North Korean leader Kim Jong-un left Russia on his armored train Sunday to return home following a six-day visit to the country, Russian media said.
The train carrying Kim departed the railway station in Russia's Far Eastern city of Artyom as Russian officials saw him off, RIA Novosti news agency said. Kim also waved and gave a salute to the Russian officials.
The North Korean leader visited Russia at the invitation of President Vladimir Putin. On Wednesday, the two held a summit at the Vostochny space center amid growing concern about possible military cooperation between the two countries.
Kim pledged to throw his full support behind Putin, saying the Russian army and people will triumph over "evil" forces, in an apparent endorsement of Russia's war in Ukraine.
Putin told a local news channel following the summit talks at the space center in Russia's Amur region that he sees prospects for military and technical cooperation with the North.
He also said Kim showed "great interest" in rocket technology, pledging to help the recalcitrant regime build its own satellite.
North Korea made attempts in May and August to place a military spy satellite into orbit, but they ended in failure. The country has pledged to launch a third spy satellite in October.
Speculation arose that military cooperation would have been discussed, as Russia apparently needs North Korea's supplies of artillery shells and ammunition for its war in Ukraine, while the North wants high-tech weapons technology from Russia.
This was the longest overseas trip by Kim since taking power. Including travel time, the North Korean leader spent a total of eight days on his visit to Russia.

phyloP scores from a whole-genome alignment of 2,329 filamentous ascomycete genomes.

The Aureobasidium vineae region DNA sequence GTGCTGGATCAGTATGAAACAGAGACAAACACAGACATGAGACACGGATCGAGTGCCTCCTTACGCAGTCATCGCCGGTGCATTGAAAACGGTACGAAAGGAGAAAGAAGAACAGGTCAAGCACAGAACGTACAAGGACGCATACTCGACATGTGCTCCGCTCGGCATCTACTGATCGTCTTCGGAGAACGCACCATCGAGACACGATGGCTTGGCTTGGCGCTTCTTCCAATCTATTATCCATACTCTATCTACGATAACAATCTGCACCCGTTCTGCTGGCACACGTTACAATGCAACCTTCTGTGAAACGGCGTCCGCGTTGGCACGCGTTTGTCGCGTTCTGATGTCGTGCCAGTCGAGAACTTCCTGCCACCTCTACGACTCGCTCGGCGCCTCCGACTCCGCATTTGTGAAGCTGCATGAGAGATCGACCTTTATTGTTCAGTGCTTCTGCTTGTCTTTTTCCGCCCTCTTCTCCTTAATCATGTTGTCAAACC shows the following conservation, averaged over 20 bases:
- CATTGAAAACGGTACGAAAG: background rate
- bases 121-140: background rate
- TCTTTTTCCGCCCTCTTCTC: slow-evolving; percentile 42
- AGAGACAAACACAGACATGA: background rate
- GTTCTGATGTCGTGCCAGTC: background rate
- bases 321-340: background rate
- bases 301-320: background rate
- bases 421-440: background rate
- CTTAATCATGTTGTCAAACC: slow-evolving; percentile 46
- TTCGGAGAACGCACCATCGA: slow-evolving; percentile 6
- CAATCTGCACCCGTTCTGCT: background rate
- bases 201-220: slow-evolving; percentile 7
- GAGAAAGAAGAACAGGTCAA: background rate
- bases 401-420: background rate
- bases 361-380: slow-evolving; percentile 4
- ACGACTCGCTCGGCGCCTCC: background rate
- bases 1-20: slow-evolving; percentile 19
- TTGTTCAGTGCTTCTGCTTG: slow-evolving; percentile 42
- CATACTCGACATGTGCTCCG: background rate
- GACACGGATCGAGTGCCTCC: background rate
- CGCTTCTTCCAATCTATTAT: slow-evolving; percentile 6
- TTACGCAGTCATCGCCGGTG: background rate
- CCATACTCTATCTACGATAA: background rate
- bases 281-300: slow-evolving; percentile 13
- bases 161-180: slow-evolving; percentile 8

After departing from Pyongyang by armored train last Sunday, Kim arrived at the rocket launch facility on Wednesday, traveling more than 1,000 kilometers north of the eastern Russian city of Vladivostok, where the two leaders previously met in 2019.
Photos carried by the North's state media showed that Kim was accompanied by the North's top party and military officials, including military marshals Ri Pyong-chol and Pak Jong-chon, and Pak Thae-song, an official in charge of space technology.
The makeup of his entourage and the selection of Russia's space facility as the venue for talks spawned speculation that North Korea may agree to supply Russia with ammunition and weaponry in exchange for food aid and a transfer of weapons technology from Moscow, such as those involving spy satellites and nuclear-powered submarines.
Following the summit, Kim went on a tour of Russia's Far East and visited key military facilities in the region.
On Friday, he visited a Russian aircraft plant that produces advanced fighter jets, including the Sukhoi Su-35, in Komsomolsk-on-Amur.
During his trip to the Yuri Gagarin Aviation Plant, Kim said he was "deeply impressed" with the advanced state of Russian aerospace and aviation technology, according to Pyongyang's state media.
"Saying that he was deeply impressed by the rich independent potential and modernity of the Russian aircraft manufacturing industry and its ceaseless enterprising efforts toward new goals, he sincerely hoped that the plant would make sustained development by achieving higher production growth in the future," the official Korean Central News Agency (KCNA) said.
The next day, Kim held talks with Russian Defense Minister Sergei Shoigu in Vladivostok and talked about strengthening bilateral military cooperation and exchanges.
They "exchanged their constructive opinions on the practical issues arising in further strengthening the strategic and tactical coordination, cooperation and mutual exchange between the armed forces of the two countries and in the fields of their national defence and security," the KCNA said.
The same day Kim also visited the Knevichi Airbase, where he inspected strategic bombers, multi-role fighter jets and other warplanes, as well as Russia's Pacific Sea Fleet to board the Marshal Shaposhnikov frigate, it said.
Source: Yonhap News Agency